Other methods that can reduce the risk of developing this cancer include: Is cervical cancer fatal?
Talk to your doctor about getting the HPV vaccine
Initiate treatment if precancerous cells are observed in the cervix
Perform additional tests if the Pap smear test is abnormal or the HPV test is positive
Refrain from smoking
How do we know we have uterine cancer?
Early stage cervical cancer usually has no signs or symptoms, so you may not realize it at first. That's why regular imaging tests and screening processes are so important.
Symptoms of advanced cervical cancer may include: Is cervical cancer fatal?
Unusual discharge from the vagina
Pain during sexual intercourse
However, having these symptoms does not necessarily mean that you have uterine cancer. These can be caused by a variety of other diseases that can be treated.
People between the ages of 21 and 29 should have a Pap smear every 3 years.
People between the ages of 30 and 65 should have a Pap smear and an HPV test every 5 years. Alternatively, they can have a Pap smear every 3 years.
If you have previously had a hysterectomy or hysterectomy for reasons other than cancer, you will no longer need a Pap smear or HPV test. If your uterus has been removed but the cervix still remains, the screening process should continue.
If you are over 65, and have not had any pre-cancerous symptoms in the last 20 years and have been screening for 10 years, you can stop the examination.
You should get more and more regular cervical cancer screening if you have the following conditions:
Your chances of getting cervical cancer are high.
Your Pap smear test result is abnormal.
You have HIV or the cervical cancer travel stage.
You have had and been treated for this cancer before.
Although a Pap smear can detect abnormal cells in the cervix and cervix, it can not say for sure whether the cells are cancerous. For this reason, it is best to use a biopsy or cervical biopsy for a more accurate diagnosis.
In an operation called intrauterine curettage, the doctor removes a small piece of tissue from the cervical canal, for example, to examine it closely. Cervical biopsy can also be done during a colonoscopy.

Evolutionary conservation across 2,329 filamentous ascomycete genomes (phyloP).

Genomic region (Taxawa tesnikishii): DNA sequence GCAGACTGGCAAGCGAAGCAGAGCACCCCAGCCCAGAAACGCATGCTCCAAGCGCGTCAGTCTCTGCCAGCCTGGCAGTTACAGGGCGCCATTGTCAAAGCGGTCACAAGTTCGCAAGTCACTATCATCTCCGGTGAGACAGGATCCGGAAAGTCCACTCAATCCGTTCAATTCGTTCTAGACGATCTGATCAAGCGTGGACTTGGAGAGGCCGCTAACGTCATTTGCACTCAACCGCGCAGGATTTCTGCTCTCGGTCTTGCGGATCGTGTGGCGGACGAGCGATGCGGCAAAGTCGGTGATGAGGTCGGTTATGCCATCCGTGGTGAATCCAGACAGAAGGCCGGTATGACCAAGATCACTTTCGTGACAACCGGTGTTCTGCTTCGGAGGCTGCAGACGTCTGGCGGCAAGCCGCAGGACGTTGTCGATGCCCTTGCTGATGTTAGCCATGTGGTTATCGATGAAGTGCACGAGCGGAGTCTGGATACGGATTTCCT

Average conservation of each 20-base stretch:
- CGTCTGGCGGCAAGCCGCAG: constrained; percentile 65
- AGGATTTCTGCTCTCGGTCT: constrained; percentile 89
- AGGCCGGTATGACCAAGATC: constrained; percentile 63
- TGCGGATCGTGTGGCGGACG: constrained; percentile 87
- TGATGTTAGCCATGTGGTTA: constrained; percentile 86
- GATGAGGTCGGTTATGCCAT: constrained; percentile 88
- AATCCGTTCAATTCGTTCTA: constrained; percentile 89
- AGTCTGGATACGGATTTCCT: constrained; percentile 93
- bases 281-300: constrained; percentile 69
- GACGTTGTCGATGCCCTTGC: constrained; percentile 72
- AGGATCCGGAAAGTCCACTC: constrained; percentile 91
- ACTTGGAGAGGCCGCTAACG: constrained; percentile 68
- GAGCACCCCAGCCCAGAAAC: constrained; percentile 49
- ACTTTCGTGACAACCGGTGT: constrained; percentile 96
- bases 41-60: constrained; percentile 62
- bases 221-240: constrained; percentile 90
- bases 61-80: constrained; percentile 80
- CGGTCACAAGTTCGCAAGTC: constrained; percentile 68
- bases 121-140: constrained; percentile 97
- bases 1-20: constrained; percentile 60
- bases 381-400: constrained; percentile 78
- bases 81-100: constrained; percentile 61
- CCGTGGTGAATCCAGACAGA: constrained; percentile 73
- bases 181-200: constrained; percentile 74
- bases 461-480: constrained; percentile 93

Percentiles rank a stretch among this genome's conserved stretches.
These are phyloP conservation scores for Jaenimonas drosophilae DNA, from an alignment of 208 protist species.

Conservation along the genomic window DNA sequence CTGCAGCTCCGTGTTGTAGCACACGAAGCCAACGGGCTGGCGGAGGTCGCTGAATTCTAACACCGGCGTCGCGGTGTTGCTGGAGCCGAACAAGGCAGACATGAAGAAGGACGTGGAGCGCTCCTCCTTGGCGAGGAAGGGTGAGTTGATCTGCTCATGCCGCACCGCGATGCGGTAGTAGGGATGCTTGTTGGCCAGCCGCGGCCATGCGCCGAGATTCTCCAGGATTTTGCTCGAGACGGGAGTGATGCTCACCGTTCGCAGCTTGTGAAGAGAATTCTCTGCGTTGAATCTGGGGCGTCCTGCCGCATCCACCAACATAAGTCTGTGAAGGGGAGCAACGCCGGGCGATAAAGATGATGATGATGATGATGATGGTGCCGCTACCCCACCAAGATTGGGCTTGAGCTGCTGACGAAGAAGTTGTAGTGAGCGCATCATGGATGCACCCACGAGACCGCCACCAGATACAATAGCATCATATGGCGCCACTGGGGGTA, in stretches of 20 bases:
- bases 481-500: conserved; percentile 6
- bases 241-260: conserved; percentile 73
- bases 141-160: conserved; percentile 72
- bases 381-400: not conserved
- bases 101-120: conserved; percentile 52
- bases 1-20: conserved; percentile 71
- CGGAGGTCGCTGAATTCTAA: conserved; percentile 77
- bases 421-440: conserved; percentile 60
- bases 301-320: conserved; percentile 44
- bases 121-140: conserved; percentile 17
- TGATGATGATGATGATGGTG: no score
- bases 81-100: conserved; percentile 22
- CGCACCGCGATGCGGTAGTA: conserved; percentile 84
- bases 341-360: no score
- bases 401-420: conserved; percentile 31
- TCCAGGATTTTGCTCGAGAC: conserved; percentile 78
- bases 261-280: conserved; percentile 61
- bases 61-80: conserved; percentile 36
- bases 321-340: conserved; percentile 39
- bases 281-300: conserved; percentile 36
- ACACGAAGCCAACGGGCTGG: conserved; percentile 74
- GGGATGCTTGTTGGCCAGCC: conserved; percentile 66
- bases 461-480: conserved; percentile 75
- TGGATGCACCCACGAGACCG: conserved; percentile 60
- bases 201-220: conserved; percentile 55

Yes. As mentioned above, a Pap smear can only tell you if you already have cancer cells in your body. It cannot determine whether you will be infected in the future.
However, if your Pap smear and HPV test are negative, your chances of getting uterine cancer will be very low for at least the next few years.
On the other hand, if your Pap smear is normal but your HPV test is positive, your doctor will order more tests.
Once cervical cancer has been diagnosed in the body, the next step is to find out how far the cancer has progressed.
Determining the stage of cancer may begin with imaging tests. These tests help the doctor better understand the stage of the cancer and be able to perform the surgery better.
Surgery will be the most effective and best way to treat cervical cancer. Depending on how advanced the cancer is, surgical options may include: Is cervical cancer fatal?
Conization: Removal of cancerous tissue from the cervix.
Complete hysterectomy: Complete removal of the uterus and cervix.
Radical hysterectomy: removal of the cervix, uterus, part of the vagina and some surrounding tissues and ligaments. This may involve removing the ovaries, fallopian tubes, or nearby lymph nodes.
Balanced radical hysterectomy: removal of the cervix, uterus, upper vagina, surrounding tissues and ligaments, and possibly nearby lymph nodes.
Radical trachelectomy: removal of the cervix, surrounding tissues, lymph nodes near and above the vagina.
Bilateral salpingo-vaporectomy: removal of the ovaries and fallopian tubes.
Removal of the pelvic organs: removal of the bladder, lower intestine and anus, plus the cervix, vagina, ovaries and nearby lymph nodes. After this surgery, artificial devices and tubes are used to continue the process of rotation and excretion of urine from the body.
Other treatments include:
Radiation therapy for uterine cancer
Chemotherapy of uterine cancer
Yes. Cervical cancer is completely curable, especially in the early stages. The sooner you seek treatment, the easier the treatment will be. Therefore, it is necessary to take screening processes seriously.
Cervical cancer, like one or two other cancers, can come back after complete cure. The cancer can grow back near the cervix or elsewhere in the body. To ensure that the cancer does not return, it is best to have regular check-ups and tests as recommended by your doctor.
Cervical cancer is a disease that, although it grows slowly, can be life-threatening. Today, modern testing and imaging techniques provide a chance to detect this cancer at a very early stage. What happened is that the chances of abnormal cells becoming cancerous are much lower.